Home » News & Blogs » Interference kills the radio star finder
Bookmark and Share
Universe @ CSIRO

Interference kills the radio star finder

19 Sep 2017, 23:28 UTC
Interference kills the radio star finder

Commonwealth Scientific and Industrial Research Organisation, 2015

(200 words excerpt, click title or image to see full post)

Ah the Australian outback. Red dirt, bounding kangaroos and wide open spaces that seem to go on forever. Sure it’s a great place to explore that little slice of untouched Australia but it’s also the perfect place for our radio telescopes to explore the unknown Universe.

It’s because of our southern hemisphere location on the planet, and our ability to manage large, complex facilities with a high degree of reliability, that we’ve been involved in some iconic events, from the Moon landing, to the Pluto flyby in 2015, to the last hurrah of Cassini as it plummeted into Saturn last week.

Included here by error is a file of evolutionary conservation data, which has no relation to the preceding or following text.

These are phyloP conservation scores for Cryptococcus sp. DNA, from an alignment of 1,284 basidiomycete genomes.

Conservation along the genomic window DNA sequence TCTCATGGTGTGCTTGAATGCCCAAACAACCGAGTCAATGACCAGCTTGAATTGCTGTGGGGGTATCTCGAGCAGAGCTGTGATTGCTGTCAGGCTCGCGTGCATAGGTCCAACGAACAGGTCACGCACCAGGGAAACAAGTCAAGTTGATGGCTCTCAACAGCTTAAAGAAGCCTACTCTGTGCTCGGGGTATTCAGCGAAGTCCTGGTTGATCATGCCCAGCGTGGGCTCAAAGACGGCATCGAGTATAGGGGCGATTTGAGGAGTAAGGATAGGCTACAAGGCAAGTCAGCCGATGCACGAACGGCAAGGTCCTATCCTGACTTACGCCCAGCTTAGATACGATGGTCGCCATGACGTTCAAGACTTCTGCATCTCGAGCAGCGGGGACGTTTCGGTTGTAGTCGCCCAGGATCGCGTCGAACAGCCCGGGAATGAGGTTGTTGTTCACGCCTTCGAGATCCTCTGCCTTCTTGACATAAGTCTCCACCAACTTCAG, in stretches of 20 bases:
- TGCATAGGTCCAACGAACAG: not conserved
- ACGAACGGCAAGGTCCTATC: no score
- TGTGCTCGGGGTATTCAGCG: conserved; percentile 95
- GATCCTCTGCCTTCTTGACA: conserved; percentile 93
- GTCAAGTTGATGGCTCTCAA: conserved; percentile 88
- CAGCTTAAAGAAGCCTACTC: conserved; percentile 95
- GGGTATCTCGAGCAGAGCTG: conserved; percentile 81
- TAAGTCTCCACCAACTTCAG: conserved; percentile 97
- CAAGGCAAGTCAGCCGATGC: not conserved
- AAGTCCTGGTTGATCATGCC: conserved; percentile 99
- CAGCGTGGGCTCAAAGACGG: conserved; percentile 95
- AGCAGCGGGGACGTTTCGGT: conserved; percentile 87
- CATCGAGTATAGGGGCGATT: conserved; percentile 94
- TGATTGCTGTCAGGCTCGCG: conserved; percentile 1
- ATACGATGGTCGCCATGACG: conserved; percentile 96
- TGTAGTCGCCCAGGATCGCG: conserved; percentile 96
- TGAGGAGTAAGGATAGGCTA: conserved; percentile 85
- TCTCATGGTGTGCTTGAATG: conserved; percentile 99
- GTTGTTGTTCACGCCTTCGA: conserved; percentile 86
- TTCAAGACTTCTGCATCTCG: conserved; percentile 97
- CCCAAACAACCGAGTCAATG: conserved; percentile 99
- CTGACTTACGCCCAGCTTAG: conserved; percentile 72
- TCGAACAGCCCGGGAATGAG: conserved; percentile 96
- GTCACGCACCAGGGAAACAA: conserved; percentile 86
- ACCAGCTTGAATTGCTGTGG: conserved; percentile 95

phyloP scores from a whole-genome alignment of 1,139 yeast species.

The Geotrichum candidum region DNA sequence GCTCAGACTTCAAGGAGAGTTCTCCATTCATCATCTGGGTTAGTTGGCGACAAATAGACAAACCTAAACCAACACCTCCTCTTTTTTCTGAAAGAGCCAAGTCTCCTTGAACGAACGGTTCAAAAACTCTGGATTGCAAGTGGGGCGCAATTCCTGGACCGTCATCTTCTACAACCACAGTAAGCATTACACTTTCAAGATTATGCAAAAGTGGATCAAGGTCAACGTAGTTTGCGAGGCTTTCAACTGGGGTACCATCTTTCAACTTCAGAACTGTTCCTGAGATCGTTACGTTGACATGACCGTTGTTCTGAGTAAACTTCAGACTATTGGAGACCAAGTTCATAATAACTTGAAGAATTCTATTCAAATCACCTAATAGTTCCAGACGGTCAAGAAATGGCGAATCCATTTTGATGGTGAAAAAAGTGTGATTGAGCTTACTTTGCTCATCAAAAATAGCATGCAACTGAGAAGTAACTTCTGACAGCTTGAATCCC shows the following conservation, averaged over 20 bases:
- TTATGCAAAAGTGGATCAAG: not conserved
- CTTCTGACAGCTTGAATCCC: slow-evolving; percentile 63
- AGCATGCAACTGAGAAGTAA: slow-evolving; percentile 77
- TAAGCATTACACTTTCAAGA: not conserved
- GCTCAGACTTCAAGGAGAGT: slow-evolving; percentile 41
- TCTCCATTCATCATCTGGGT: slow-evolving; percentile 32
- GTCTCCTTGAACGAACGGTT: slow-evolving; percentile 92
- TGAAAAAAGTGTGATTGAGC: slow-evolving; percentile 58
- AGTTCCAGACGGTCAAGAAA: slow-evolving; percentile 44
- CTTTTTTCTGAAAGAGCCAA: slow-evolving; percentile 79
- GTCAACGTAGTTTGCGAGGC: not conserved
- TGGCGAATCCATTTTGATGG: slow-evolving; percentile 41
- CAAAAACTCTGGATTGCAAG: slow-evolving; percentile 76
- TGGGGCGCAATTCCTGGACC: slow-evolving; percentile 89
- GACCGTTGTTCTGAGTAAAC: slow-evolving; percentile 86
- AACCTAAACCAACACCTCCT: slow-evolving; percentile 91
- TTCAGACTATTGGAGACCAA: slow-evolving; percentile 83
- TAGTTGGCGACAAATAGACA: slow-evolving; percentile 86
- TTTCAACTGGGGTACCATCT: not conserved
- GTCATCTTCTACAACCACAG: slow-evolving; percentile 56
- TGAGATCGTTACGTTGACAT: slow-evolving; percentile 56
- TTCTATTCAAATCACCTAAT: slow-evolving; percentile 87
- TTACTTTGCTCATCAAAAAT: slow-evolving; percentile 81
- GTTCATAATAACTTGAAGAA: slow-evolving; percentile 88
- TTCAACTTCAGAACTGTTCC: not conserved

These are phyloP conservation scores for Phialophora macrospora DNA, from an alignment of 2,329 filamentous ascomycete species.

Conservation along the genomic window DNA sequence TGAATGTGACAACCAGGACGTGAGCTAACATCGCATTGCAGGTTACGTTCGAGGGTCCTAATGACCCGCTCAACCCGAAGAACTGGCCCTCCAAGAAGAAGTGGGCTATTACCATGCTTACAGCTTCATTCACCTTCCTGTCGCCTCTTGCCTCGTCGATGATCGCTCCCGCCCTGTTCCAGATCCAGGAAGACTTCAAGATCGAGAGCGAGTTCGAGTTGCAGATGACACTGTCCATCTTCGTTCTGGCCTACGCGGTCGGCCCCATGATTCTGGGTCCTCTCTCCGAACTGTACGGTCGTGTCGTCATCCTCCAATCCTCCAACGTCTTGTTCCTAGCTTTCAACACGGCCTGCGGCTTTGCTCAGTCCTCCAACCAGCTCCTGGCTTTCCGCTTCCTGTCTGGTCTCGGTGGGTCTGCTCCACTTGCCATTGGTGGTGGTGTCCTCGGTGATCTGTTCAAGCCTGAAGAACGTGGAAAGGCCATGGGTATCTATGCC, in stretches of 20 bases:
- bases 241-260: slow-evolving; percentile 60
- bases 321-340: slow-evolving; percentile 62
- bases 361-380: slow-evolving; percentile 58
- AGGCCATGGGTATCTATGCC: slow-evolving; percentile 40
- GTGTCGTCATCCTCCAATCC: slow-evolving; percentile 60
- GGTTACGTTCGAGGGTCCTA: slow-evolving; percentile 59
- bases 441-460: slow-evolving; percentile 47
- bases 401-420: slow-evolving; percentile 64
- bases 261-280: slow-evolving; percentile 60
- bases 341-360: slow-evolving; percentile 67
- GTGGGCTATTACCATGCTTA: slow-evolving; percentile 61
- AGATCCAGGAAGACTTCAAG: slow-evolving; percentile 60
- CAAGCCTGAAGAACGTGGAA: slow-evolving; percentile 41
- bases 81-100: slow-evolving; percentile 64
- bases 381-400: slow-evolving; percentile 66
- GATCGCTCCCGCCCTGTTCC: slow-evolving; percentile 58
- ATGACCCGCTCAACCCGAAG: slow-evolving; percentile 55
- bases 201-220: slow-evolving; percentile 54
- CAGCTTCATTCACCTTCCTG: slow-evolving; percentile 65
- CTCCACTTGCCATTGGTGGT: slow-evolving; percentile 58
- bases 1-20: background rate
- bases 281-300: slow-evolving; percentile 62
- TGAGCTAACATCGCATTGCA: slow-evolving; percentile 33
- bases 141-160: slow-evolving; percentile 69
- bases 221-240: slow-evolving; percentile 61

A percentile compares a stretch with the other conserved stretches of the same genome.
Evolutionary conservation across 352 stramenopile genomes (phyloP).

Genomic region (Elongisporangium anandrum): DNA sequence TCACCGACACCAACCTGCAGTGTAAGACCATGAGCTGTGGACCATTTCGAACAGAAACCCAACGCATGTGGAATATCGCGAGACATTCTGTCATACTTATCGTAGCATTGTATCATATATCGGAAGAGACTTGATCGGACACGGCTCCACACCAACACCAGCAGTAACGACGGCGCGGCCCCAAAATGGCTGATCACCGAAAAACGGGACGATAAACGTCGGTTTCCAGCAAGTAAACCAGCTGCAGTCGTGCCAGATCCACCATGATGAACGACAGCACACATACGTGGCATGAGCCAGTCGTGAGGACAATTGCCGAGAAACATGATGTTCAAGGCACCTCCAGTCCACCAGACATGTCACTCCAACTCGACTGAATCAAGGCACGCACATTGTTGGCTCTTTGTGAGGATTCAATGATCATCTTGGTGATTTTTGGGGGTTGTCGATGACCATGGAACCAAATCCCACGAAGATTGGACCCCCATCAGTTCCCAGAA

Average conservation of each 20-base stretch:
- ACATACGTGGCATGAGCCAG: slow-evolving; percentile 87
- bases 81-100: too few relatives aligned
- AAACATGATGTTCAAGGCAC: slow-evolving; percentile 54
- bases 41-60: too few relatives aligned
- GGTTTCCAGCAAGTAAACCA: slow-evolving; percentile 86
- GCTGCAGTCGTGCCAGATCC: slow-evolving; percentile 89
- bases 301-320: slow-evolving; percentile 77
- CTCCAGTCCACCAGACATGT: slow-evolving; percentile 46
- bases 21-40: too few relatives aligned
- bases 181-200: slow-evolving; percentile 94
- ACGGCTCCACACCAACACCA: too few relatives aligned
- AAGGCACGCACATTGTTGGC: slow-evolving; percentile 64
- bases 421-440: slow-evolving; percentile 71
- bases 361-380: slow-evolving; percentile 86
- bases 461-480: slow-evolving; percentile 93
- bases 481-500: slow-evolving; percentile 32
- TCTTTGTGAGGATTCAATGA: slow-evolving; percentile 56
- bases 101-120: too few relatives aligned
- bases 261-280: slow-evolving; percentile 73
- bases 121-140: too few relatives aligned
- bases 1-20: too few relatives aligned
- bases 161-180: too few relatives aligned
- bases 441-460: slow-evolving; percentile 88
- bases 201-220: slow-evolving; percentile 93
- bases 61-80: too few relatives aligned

Now we’re building a new generation of radio astronomy technology with our Australian Square Kilometre Array Pathfinder (ASKAP) telescope at the Murchison Radio-astronomy Observatory (MRO), in Western Australia about eight hours drive north-east of Perth.

The ASKAP telescope is made up of 36 dish antennas, working together as a single instrument. Each antenna is fitted with a special ‘camera’, the CSIRO-designed phased-array feed, that is made up of 188 individual receivers. You can think of it as a bit like a wide-angle lens allowing you to see more through a single viewpoint.

ASKAP is the fastest radio telescope in ...

Latest Vodcast

Latest Podcast

Advertise PTTU

NASA Picture of the Day

Astronomy Picture of the Day

astronomy_pod